Wednesday, February 25, 2009

Stone Age Conqueror

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Because zombies and stickmen sniper simulators were already a dime a dozen, somebody had to come along with a different angle on our favourite Flash titles and it seems Stone Age Games are the first ones to take a crack at it. It's a shame, then, that their games so far have largely sucked giant pulsating donkey balls, Stone Age Conqueror being no different.

You take on the role of a Stone Age general who, at the beginning of the game, finds himself behind enemy lines and far from his army. So it's up to you to kill anyone who gets in your way and make it back to your soldiers so you can mount your own attack. First of all, it looks great, with simple stylised animation - there's no jerky or clunky animation, and the game even begins with a really nice animated intro. But as far as gameplay is concerned, I have my issues. The first one being:



OK, so why is the attack key the left mouse button? At first I thought it must be because you have to line your weapon up to each target, but that isn't the case. For one thing, your weapon is a big bone club - hardly the sort of thing you need to worry about aiming. Then, of course, there's the fact that you can't aim - you just swing right in front of you. So could someone at Stone Age Games please explain to me what's up?



You have two separate buttons to pause and unpause the game, yet you can't programme, say, the Space key to swing the weapon? Someone at Stone Age Games has stocks in wrist guards and wants to make sure we all buy one before we get carpal tunnel syndrome from playing their stupid game.

Anyway, you run back and forth across an enclosed area, whacking giant troll-like cave men with your bone (stop sniggering.) There are literally dozens of these bastards, and naturally their weapons have a much longer range than yours. Add to that the small problem of your character pausing between strikes and you're pretty much asking to get killed. Fortunately, regular jumping and running should keep you alive long enough to finish the level.



Then, in level 2, we hit a little snag. Actually, it's a really big friggin' snag that will kill you in thirty seconds if you don't run very far away. This monster is completely invincible, and as well as him you have thirty-five of the regular enemies to defeat.



I mean, come on! He's got a range of about twenty feet! I kept running up to this guy, swinging and doing no damage, taking a pounding, and eventually died an agonising death. I had no idea how to beat him, so I had to check out some hints and walkthroughs to figure out what the hell I should do.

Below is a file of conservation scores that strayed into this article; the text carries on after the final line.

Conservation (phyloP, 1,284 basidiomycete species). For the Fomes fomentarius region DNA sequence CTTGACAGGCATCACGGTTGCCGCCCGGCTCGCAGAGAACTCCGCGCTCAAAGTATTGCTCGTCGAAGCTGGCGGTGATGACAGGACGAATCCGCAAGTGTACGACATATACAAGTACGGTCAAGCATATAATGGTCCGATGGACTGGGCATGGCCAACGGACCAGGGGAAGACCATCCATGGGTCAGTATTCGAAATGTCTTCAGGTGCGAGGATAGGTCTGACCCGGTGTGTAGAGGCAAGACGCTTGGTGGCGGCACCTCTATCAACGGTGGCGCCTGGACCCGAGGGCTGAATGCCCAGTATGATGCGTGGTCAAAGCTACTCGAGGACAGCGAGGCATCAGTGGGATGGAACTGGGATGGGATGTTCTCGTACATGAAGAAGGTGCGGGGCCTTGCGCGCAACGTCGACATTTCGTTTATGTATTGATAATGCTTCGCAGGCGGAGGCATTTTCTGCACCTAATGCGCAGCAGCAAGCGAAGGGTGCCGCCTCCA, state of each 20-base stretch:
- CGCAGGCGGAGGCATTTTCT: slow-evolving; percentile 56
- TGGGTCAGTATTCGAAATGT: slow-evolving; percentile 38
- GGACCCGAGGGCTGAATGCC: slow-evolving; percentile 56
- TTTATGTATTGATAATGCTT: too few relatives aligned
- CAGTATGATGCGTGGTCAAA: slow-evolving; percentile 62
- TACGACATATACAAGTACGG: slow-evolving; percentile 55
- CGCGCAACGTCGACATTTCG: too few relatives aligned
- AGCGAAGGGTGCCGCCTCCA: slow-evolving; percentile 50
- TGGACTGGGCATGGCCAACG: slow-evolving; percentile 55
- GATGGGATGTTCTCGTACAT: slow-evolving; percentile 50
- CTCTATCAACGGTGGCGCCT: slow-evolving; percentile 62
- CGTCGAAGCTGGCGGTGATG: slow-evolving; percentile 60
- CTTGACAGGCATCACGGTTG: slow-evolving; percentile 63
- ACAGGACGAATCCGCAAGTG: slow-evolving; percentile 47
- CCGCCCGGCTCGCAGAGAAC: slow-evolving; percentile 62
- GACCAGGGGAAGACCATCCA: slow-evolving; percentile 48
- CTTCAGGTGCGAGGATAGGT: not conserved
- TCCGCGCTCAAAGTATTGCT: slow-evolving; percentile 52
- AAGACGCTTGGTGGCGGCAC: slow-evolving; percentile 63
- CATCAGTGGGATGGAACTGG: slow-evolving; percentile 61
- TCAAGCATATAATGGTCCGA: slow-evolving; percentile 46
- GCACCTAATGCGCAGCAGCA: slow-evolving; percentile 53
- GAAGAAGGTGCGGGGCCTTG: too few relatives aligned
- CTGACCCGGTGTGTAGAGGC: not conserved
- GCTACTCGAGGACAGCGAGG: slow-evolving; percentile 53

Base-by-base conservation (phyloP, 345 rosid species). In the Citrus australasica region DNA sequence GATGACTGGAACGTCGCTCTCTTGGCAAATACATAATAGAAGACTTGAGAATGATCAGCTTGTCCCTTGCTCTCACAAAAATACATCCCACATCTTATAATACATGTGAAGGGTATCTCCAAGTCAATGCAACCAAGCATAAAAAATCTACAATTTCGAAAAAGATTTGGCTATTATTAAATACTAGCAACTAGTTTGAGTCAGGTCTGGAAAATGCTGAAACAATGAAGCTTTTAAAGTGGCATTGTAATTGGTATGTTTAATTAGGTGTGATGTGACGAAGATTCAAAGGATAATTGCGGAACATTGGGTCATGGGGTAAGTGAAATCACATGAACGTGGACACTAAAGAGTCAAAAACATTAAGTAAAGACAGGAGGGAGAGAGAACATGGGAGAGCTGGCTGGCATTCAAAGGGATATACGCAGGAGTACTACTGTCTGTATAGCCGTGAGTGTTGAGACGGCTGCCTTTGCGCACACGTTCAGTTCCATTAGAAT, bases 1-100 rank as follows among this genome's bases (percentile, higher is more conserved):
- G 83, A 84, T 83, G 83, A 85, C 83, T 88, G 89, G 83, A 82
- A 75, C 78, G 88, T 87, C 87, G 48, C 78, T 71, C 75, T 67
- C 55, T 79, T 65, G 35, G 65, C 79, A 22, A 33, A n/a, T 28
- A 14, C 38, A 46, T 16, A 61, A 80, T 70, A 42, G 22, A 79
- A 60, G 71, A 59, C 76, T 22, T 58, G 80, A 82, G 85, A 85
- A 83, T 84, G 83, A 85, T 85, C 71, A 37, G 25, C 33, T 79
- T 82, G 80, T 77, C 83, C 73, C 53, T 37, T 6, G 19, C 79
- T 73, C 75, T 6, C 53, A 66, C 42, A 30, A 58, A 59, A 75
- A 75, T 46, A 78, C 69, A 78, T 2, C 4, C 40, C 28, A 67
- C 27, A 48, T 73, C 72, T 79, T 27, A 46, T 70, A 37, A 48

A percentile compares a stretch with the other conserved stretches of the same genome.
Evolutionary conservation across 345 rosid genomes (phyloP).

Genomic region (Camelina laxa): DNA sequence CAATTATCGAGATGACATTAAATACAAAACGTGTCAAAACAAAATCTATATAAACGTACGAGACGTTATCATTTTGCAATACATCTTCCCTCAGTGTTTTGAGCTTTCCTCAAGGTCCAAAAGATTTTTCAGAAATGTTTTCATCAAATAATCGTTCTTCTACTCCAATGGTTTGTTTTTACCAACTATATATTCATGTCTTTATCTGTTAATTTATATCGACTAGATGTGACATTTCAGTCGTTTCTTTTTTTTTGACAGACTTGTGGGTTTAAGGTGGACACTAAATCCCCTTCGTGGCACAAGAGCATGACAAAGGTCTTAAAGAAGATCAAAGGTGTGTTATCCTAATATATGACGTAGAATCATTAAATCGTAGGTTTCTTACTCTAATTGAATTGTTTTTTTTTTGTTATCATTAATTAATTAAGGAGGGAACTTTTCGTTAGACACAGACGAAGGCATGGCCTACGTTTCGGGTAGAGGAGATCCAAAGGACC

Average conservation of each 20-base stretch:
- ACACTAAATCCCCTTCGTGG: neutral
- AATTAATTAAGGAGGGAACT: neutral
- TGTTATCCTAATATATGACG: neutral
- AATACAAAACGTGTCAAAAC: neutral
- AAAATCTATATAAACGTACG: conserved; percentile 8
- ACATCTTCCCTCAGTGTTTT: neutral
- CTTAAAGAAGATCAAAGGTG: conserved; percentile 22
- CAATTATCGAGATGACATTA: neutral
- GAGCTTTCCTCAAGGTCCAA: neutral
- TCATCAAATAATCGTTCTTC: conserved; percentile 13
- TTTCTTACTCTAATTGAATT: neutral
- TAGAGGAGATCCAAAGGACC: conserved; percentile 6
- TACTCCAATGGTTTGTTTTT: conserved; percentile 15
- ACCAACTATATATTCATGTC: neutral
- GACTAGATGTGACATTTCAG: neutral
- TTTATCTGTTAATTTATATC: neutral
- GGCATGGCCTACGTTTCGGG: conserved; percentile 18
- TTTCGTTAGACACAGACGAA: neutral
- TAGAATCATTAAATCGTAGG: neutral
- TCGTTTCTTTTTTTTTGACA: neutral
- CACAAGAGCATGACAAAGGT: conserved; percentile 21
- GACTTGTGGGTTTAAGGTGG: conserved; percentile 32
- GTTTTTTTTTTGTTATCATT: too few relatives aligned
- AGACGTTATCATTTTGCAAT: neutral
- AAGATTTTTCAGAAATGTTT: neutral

And then I found the answer - nothing. I'm not supposed to attack him in any way, shape or form. I'm supposed to let him pound away on the ground while I kill the other warriors. Once I've done that, he'll die.

WHY WOULD YOU MAKE A BOSS THAT YOU CAN'T JUST KILL!?!?!?!?!?



Anyway, in the third level you've made it back to your soldiers, and this is where a formerly difficult game becomes piss easy. Once you've built up a few experience points, you can call on up to ten soldiers to help you defeat your enemies, meaning you can hang back, occasionally whack a bad guy, and let your army do all the work. This comes in handy when you come across 300 exhausted, unarmed enemy warriors and slaughter them mercilessly.

Lest we forget, this is our hero.

Anyway, as the army moves on towards the enemy encampment, Stone Age Games strike a blow for creationists everywhere when they announce that the guardian of the settlement is a dinosaur!



Look at that thing - it looks like Godzilla's retarded brother Frank Zilla. The only way to defeat it is to keep throwing soldiers at it until they kill it. Considering how many soldiers that takes, it's pretty obvious that your character commands a lot of loyalty.

Then again, they did just watch him butcher three hundred people.



And then we enter something called Nightmare Mode, where all the enemies are those big monsters (not invincible now, it seems) and your soldiers are now coloured red and only interested in fighting the last guardian. I don't have any pictures of this guardian because my army killed him off screen.



That did not stop me from taking all the credit.

Stone Age Conqueror is that rare game - one that manages to be impossibly difficult and ridiculously easy at the same time. Once you know how to kill the second level boss victory is a simple matter of calling on as many soldiers as possible to help you win. And I'm still at a total loss as to why I have to use the left mouse button to attack. Surely tapping it five hundred times in quick succession can't be doing it any good!

Wednesday, February 18, 2009

I Made This



It took me a couple of hours to finally decide on what game I should review this week. There were certainly a few potential candidates, but the problem was that I'd already reviewed games that were quite similar in the last month. I wanted something different, and in the end found a game more different than anything I could have imagined: I Made This, or to use its full title, I Made This. You Play This. We Are Enemies.